4. Sign up for a store card.
Store cards, such as those available from The Gap and Best Buy, are often easier to be approved for than for general purchase credit cards.
Two cautions about store cards: Store cards tend to have higher interest rates and lower credit limits, so be sure you buy only what you can pay off by the bill due date. And typically these cards can be used only at that retailer unless the card is co-branded with Visa, MasterCard or American Express.
5. Take out a credit-builder loan.
Credit builder loans are small loans, typically ranging from under $500 to $1,500, made by some credit unions and a few banks to consumers who need credit help, but who have their financial situation under control.
A credit-builder loan will add variety to the types of credit you have, and that looks good on your credit report, says Sullivan.
There are different types of credit builder loans. The unsecured variety offers a lump sum upfront that can be used for an emergency expense, such as a medical expense. Another type freezes the loan proceeds until the total amount has been paid off, which forces the consumer to save and protects the lender from default.
When considering a credit builder loan, shop for the loan that will work best for your needs, always pay on time and don’t rush repayment. The whole point of a credit builder loan is to build credit, so don’t pay it off early.
“You can’t really put a timetable on it, but the longer you stay current in paying your bills and not defaulting, it slowly fixes itself.”
— Ravi Ramnarain,
a South Florida CPA
6. Register with an alternative credit score company.
If you don’t have enough credit history, services such as eCredable and PRBC will create a credit score and build a credit history based on bills that normally don’t count toward your credit report, such as rent and utilities. These services are aimed at helping the “credit invisible.”
These alternative credit score companies keep track of your payments. “They don’t send that information to the credit bureaus, or combine it with FICO in any way, but instead use their own credit score system,” says Jaycob Arbogast, financial planner and investment adviser at Arbogast Advisers.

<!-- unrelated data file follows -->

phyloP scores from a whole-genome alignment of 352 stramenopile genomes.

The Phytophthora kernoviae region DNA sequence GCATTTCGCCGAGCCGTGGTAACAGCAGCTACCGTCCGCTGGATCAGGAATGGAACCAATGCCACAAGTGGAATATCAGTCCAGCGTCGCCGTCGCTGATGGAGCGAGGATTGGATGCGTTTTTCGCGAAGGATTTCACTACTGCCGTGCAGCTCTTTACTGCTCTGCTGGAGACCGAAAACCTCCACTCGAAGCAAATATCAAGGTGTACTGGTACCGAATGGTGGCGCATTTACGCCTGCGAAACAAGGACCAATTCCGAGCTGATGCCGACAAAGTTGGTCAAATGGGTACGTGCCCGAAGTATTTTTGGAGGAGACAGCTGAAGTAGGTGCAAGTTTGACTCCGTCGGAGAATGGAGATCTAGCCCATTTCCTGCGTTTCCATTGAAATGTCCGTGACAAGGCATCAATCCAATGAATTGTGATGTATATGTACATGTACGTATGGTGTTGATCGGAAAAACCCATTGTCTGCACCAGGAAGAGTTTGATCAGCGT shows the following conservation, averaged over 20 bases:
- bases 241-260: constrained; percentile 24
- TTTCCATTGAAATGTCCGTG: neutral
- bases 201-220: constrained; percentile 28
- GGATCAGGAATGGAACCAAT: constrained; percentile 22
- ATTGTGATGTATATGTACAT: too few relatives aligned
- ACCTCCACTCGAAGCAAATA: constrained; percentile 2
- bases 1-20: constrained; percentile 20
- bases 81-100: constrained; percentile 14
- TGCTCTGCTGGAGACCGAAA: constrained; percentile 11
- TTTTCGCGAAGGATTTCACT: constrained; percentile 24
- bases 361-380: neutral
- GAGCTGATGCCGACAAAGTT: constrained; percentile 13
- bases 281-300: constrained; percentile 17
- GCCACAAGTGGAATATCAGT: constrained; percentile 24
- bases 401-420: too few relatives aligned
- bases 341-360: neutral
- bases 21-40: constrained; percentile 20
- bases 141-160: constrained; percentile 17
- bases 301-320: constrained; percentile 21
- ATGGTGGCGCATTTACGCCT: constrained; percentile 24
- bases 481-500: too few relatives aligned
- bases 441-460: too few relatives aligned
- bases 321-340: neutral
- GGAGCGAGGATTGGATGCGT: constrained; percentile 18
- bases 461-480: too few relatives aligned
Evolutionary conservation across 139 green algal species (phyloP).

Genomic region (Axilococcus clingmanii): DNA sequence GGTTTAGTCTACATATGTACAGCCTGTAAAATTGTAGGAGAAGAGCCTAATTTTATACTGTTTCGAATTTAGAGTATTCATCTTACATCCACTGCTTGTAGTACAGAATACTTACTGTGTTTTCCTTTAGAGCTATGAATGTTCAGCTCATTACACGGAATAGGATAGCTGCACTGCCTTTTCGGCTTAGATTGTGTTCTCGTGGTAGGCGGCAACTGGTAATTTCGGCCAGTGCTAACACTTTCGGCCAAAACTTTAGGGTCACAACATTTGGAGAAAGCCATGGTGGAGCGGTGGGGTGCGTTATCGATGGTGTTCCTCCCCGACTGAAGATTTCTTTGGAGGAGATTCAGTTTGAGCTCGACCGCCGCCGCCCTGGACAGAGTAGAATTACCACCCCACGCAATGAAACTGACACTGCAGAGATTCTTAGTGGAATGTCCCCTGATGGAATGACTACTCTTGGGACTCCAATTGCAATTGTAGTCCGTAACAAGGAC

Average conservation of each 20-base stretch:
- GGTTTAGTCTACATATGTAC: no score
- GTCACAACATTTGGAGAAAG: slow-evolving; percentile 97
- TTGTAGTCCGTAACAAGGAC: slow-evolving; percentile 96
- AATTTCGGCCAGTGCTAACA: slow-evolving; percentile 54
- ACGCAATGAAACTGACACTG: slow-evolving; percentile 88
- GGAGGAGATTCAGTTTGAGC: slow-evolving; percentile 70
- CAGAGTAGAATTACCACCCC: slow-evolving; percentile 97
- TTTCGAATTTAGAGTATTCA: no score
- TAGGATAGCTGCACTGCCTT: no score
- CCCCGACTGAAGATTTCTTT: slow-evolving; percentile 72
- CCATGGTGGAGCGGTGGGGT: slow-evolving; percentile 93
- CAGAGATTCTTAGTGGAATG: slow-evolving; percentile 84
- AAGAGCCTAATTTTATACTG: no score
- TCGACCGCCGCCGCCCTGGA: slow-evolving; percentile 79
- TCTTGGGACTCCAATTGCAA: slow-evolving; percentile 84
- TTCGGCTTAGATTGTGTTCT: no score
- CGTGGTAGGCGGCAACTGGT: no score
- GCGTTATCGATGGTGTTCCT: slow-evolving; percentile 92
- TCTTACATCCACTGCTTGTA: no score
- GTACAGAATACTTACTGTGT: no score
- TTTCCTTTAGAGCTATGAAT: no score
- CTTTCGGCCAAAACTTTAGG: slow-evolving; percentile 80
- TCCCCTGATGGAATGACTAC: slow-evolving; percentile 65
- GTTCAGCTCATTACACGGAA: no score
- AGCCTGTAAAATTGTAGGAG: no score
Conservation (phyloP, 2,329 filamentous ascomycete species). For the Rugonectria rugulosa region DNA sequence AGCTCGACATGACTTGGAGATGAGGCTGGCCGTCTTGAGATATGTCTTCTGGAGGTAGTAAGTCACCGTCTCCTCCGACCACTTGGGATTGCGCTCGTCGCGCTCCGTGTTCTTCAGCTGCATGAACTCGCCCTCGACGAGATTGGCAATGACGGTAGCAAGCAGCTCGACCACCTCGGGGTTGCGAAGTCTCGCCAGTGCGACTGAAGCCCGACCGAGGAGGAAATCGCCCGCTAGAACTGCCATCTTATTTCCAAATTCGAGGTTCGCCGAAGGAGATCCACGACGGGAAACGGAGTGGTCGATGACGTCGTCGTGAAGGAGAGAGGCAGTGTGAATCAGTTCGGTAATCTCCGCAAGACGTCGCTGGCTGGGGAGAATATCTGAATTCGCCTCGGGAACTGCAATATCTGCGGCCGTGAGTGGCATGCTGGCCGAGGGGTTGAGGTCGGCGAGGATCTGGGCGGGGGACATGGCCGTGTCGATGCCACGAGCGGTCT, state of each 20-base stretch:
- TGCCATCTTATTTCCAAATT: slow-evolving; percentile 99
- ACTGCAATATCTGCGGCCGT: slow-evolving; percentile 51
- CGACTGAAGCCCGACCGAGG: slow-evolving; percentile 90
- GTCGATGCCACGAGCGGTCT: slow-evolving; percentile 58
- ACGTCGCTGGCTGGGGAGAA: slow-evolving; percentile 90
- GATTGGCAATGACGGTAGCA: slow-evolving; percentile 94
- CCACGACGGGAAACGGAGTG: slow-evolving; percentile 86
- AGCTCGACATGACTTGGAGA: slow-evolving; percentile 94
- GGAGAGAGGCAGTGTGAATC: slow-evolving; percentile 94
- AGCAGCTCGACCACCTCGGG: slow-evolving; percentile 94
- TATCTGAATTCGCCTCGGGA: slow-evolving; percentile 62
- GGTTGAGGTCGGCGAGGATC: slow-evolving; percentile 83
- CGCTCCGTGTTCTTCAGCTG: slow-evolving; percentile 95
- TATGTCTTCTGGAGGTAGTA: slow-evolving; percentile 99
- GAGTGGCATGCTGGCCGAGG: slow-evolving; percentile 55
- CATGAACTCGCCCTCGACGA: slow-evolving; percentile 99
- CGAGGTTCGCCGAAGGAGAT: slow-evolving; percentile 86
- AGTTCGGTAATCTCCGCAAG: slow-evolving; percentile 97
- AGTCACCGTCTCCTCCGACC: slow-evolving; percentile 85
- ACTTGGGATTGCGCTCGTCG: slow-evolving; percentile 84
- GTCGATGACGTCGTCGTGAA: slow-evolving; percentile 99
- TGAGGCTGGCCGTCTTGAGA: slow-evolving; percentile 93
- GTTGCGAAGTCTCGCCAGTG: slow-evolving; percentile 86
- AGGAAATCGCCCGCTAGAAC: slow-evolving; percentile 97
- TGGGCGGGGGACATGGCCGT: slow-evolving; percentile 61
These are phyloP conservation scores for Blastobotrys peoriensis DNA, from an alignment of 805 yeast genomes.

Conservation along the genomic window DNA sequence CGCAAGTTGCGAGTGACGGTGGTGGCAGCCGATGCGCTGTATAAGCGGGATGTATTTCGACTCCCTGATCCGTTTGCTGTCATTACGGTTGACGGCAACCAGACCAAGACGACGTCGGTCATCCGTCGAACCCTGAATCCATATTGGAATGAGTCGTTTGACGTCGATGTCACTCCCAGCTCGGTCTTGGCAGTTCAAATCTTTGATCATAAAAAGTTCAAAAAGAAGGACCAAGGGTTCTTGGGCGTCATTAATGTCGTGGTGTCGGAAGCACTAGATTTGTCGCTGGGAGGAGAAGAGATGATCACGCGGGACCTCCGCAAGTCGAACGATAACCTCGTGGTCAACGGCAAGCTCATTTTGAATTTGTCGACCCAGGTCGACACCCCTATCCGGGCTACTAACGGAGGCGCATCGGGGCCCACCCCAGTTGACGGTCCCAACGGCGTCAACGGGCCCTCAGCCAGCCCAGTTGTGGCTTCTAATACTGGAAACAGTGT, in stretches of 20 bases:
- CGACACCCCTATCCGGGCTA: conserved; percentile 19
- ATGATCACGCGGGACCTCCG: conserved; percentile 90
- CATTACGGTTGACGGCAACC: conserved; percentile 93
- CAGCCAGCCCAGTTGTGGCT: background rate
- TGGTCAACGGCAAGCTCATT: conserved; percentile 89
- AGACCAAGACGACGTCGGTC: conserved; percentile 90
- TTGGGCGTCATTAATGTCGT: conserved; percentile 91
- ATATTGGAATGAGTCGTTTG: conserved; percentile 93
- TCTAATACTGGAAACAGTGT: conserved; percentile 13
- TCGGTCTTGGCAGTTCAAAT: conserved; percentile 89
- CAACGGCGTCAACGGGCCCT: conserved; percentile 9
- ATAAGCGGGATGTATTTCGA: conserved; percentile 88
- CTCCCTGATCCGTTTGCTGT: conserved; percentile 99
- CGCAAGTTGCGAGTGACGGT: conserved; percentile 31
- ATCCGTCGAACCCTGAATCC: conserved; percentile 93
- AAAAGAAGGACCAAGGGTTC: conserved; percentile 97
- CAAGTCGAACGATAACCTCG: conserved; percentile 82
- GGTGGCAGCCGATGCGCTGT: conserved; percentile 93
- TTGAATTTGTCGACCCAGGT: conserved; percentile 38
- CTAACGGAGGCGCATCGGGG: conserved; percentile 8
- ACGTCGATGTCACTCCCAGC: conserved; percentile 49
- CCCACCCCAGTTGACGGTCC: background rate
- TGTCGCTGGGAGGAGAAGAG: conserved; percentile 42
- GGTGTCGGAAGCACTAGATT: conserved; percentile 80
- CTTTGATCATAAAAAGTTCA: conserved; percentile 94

“Once you have a solid score with them, you can offer that as a replacement to a poor FICO score,” Arbogast says. “Not every lender opts to accept these credit scores, just like not every lender checks all three of the big credit bureaus.”
If you are seeking a loan in the near future for which you don’t currently qualify, check with the lender to make sure alternative credit scoring models are accepted before you go to the trouble of signing up. PRBC’s website says its scores are accepted by over 8,500 lenders.
7. Keep your card accounts open.
If you already have a card — or once you have one — use it wisely and your score will rise in time. If you add more cards to your wallet down the road, try to keep your oldest account open, charging something every few months on it to keep it active and paying your bill in full and on time.
Why? The length of your credit history accounts for 15 percent of your FICO score. The longer you’ve had credit accounts and managed them well, the better your score.
If after trying any or all of these tips you’re still dealing with poor credit, abstain from acquiring new debt, says Ravi Ramnarain, a South Florida CPA. Just because you can get credit doesn’t always mean you should.
“People ask all the time how long it takes to rebuild your credit score,” he says. “You can’t really put a timetable on it, but the longer you stay current in paying your bills and not defaulting, it slowly fixes itself.”